The popular belief is that a work would be perfect if there is nothing to add to it is clearly not the ways of the Swiss design. For Swiss designers, removing unnecessary elements makes it perfect. They believe that a work will be perfect if there is nothing to remove in it. So, instead of adding elements, they do the otherwise.
Gridding is the usage of a very stable framework that allows designers to logically arrange the information they put in the page. This system, a practice that is traced up to the medieval times, enables artists to easily identify where to put information and what kind of information is to be put.
Since the Swiss Style is characterized to be logical and purpose-oriented, the usage of gridding is very much recommended as it gives ease to the designer in doing the work and gives the readers easy access to the message the work is trying to send.
It is clear that the Swiss Style is information-oriented. This is why designers should think of the information dissemination activity more than anything else. It should send the message before entertaining the people of its art. Swiss Style should be more focused on the semantic arrangement of data rather than the aesthetic placement of it. The readers of the typography should feel like they are reading rather than seeing. That they are actually studying data rather than appreciating it.
The modernity of the Swiss Style connotes a very rudimentary feel. Using minimal designs to make the reader focus more on what is really important is the main goal of the Swiss Style. The fewer the distractions, the better. Removing all the distracting elements and making the elementary and only the important details remain is the basic principle of the style. This is to ensure that the true and main purpose of the design is met.
What’s Your Type?
Typeface is the core element of visual communication. It is the most direct and easiest route for the message to be delivered. In the Swiss Style principle, it would be an abomination for a designer to put into jeopardy the quality of the typeface for the design Typefaces should be presented in the most simple, expressive, and universally understood manner. For Swiss Style artists, the usage of letters in the simplest way possible is the best way to do it.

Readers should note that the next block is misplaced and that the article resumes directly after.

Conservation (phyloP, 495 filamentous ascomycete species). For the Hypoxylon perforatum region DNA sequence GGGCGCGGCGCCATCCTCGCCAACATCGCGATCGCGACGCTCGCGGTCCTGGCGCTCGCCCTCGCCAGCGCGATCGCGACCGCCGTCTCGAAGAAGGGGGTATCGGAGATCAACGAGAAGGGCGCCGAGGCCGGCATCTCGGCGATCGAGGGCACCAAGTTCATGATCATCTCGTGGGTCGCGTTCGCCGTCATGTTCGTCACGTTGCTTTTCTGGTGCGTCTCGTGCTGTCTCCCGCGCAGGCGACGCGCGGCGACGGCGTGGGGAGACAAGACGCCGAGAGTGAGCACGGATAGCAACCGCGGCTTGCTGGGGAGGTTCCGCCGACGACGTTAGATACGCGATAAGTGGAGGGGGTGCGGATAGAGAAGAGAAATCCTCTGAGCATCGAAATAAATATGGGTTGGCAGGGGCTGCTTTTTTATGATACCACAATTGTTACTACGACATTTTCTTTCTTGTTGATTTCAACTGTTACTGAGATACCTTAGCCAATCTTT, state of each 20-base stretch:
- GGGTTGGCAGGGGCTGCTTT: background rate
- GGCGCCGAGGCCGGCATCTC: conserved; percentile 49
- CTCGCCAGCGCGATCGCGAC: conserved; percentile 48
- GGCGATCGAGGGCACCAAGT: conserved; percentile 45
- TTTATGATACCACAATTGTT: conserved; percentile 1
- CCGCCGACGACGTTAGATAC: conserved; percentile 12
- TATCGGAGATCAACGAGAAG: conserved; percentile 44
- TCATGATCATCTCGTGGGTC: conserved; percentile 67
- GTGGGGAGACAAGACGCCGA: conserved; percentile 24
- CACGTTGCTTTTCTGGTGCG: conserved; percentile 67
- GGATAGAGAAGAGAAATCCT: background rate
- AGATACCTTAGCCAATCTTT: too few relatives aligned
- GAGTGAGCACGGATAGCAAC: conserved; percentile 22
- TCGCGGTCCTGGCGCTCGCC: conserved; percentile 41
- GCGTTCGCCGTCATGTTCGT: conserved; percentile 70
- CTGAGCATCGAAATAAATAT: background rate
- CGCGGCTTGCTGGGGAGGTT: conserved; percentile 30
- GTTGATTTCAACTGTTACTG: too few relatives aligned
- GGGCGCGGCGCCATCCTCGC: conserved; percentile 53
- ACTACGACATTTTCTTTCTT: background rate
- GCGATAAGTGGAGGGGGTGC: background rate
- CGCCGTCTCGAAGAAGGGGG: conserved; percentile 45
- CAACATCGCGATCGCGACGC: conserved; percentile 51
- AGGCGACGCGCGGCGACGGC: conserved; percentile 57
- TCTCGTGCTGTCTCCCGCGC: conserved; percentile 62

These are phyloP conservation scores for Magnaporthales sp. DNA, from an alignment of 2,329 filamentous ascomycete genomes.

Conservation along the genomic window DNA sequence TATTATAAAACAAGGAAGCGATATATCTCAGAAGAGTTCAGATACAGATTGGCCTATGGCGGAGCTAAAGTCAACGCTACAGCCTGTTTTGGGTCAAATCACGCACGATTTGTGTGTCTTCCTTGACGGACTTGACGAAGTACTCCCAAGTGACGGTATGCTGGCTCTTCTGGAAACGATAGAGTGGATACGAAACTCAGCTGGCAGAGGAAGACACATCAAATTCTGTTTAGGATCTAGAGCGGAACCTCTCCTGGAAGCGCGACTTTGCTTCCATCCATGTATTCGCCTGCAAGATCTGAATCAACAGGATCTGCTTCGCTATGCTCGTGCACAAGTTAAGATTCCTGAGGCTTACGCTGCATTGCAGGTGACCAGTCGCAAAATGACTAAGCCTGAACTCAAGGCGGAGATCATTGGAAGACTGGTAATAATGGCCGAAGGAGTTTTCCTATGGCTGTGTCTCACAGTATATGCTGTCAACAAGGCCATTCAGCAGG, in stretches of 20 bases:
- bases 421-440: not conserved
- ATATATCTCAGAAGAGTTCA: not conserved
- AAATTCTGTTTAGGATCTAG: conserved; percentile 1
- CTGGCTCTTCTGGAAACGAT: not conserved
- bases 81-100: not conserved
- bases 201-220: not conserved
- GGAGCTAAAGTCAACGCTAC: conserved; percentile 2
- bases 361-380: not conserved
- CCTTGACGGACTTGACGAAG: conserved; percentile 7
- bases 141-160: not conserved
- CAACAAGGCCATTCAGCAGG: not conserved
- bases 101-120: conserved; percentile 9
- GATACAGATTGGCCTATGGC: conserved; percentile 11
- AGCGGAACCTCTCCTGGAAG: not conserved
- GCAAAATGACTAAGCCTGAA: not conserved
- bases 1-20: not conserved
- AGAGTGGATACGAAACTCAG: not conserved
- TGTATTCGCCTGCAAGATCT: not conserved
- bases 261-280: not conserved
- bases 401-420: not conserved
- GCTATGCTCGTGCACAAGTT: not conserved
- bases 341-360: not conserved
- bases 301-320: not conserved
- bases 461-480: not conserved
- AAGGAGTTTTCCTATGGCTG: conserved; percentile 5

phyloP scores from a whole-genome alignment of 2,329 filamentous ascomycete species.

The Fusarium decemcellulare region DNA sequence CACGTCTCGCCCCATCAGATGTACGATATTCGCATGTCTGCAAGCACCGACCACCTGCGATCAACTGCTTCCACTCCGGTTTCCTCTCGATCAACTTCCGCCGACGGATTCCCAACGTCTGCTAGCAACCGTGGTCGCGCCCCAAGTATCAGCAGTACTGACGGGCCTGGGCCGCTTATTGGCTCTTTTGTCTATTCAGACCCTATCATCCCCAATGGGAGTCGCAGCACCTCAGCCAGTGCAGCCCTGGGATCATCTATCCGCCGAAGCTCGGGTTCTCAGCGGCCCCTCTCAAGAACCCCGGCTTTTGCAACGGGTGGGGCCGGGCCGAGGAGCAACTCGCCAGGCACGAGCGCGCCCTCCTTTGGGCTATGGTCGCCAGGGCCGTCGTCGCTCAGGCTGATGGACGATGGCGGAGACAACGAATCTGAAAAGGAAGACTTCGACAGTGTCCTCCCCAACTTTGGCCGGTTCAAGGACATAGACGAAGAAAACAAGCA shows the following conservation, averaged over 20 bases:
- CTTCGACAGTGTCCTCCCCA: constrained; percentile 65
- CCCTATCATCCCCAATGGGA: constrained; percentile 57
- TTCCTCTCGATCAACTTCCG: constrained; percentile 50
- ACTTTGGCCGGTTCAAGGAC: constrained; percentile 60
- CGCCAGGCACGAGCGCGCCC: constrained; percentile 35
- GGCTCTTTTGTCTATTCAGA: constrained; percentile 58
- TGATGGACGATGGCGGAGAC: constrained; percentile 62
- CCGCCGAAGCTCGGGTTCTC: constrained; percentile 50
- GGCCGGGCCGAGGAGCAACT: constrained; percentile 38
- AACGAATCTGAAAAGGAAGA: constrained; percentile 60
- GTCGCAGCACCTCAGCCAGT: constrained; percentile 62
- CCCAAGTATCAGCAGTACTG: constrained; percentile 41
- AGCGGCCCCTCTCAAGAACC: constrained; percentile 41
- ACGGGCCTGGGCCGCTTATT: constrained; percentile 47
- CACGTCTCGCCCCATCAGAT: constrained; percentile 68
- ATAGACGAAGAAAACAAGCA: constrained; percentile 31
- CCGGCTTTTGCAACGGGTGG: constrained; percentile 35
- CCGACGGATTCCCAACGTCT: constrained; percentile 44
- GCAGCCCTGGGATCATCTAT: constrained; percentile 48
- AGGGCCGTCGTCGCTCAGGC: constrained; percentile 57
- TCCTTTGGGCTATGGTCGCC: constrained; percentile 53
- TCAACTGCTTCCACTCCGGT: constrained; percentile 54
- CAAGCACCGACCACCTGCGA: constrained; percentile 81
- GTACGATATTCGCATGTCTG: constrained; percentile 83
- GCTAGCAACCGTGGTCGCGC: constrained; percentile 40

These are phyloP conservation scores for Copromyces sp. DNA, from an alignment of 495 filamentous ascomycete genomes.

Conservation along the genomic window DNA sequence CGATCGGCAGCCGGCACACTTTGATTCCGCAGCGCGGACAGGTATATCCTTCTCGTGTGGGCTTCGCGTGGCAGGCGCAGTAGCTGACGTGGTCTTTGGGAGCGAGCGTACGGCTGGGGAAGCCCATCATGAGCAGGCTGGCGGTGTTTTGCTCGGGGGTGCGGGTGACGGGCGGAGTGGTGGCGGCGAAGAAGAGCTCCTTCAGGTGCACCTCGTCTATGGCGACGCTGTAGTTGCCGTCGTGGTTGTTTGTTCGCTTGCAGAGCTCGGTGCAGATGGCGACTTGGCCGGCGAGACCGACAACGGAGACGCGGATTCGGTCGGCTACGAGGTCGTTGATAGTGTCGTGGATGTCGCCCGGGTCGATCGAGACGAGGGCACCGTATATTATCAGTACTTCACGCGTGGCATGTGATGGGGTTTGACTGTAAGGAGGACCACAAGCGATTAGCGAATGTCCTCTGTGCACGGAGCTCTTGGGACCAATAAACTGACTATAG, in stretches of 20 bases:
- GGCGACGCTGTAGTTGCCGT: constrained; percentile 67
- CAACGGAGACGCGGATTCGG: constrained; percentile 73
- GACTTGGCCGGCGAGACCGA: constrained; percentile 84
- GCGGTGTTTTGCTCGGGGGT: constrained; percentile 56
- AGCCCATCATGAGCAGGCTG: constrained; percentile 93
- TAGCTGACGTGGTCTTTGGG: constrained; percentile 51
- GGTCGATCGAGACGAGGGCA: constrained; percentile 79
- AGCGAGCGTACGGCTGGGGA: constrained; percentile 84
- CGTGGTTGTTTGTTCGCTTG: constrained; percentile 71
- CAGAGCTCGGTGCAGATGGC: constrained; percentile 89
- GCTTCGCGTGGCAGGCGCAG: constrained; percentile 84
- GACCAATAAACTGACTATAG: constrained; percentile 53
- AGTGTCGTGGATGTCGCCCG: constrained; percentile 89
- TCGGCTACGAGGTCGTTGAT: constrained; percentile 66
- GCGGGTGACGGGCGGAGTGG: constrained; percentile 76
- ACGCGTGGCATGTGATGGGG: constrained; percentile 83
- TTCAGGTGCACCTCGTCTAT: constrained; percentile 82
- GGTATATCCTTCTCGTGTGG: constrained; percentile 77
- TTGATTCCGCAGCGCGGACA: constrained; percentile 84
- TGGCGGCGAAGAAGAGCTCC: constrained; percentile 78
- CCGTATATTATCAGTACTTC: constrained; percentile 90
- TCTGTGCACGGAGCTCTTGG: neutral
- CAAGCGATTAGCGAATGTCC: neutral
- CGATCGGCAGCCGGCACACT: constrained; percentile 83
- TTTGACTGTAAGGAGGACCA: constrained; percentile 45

This is why a lot of artists who are into Swiss design use sans-serif typefaces. These are fonts that do not use serifs or ‘hats and shoes’. They are commonly single stroked, meaning, they have a universal brush-width and stroke size. Common forms of this kind of typeface is Helvetica.
Does Size Even Matter?
Of course it does. Font size matters in the Swiss Style. The difference in font size and the contrasts of typefaces arrives to the impression of visual impact and hierarchy of data presentation. It suggests separation or sifting of the important ones to the less important. Normally, the larger the font size is, the more important it becomes – similar to HTML heading tags where web crawlers prioritize H1 over H2 and H3.
Foot of Photography
Though the Swiss Style is generally focused on types, it is not discounted that photographs are good elements for the Swiss design. Most Swiss designers tend to use photos than images as the former gives an impression of realism and drama to the whole design. Commonly, these photos are taken without color, meaning, black and white.
The Swiss Style follows a very simple philosophy. Less is more. Just like any Swiss product, this design style is focused on its function rather than its look.This norm should guide all aspiring Swiss Designers. You should put what is needed and nothing more.
If you have a problem with this, try talking to the Swiss people. They might help you.